Using Tests in the Employment Process
Using Tests in the Employment Process
What is a test?

While we commonly think of tests as either a series of questions to be answered and scored or a set of actions to be performed and scored, from the EEO perspective, the definition of test is much broader. Any part of a selection procedure where candidates are considered and some are chosen, while others are not, is subject to the Uniform Guidelines on Employee Selection Procedures (UGESP) (41 CFR 60-3) and, for all intents and purposes, are tests. This includes interviews and pre-employment screenings. For example, if a receptionist is instructed to make sure that the candidates can speak understandable English and she uses her judgment of how easily the candidates communicate with her to decide that some will move forward in the selection process and some will not, this is a test, even if the receptionist did not conceive of herself as administering a test.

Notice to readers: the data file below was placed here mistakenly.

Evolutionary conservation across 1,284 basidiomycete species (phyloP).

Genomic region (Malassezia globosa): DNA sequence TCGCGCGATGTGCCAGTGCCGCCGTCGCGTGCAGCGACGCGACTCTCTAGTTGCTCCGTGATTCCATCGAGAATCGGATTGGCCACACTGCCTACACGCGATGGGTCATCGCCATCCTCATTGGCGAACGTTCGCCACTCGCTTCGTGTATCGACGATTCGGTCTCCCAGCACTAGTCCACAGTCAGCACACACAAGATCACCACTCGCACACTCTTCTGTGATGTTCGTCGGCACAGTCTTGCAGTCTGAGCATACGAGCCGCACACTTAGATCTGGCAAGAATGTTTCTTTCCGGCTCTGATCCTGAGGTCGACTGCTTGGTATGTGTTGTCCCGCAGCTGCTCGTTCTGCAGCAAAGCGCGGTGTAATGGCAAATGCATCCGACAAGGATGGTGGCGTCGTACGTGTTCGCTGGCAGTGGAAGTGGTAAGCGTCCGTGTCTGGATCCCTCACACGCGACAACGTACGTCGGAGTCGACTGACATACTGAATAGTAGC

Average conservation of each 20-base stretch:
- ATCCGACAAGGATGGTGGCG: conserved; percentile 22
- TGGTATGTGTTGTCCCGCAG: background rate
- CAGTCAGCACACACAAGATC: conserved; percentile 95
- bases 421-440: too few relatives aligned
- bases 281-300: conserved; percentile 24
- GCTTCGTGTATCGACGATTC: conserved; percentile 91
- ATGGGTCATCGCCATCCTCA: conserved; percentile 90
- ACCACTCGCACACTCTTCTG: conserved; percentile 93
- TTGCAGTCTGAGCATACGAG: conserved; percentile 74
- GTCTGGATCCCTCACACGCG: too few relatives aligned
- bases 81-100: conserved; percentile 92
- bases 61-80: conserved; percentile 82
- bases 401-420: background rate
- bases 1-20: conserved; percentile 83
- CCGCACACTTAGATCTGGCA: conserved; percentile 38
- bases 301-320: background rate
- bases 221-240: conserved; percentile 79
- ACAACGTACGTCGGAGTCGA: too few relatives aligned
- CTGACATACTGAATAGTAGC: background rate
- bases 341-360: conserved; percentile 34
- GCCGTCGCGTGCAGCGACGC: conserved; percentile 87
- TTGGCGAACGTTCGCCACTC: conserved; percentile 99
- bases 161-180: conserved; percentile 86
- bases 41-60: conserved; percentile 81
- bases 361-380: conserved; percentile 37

What is the significance of being a test?

It is important to know what constitutes a test because tests that screen out applicants on the basis of race, color, religion, gender, or national origin (bases covered by Executive Order 11246) must be validated as required by UGESP. UGESP does not apply to Section 503 of the Rehabilitation Act which prohibits discrimination on the basis of disability or to Section 4212 of the Vietnam-Era Veteran's Re-adjustment Assistance Act (VEVRAA) which prohibits discrimination on the basis of protected veteran's status. In Executive Order 11246 cases, compliance with UGESP is the only way to show that a test is job related and consistent with business necessity. It is not necessary to show that the test was crafted or administered with the intent to discriminate. It is sufficient to show that it disproportionately screens out the affected class at statistically significant levels and that it does not satisfy the validation requirements of UGESP.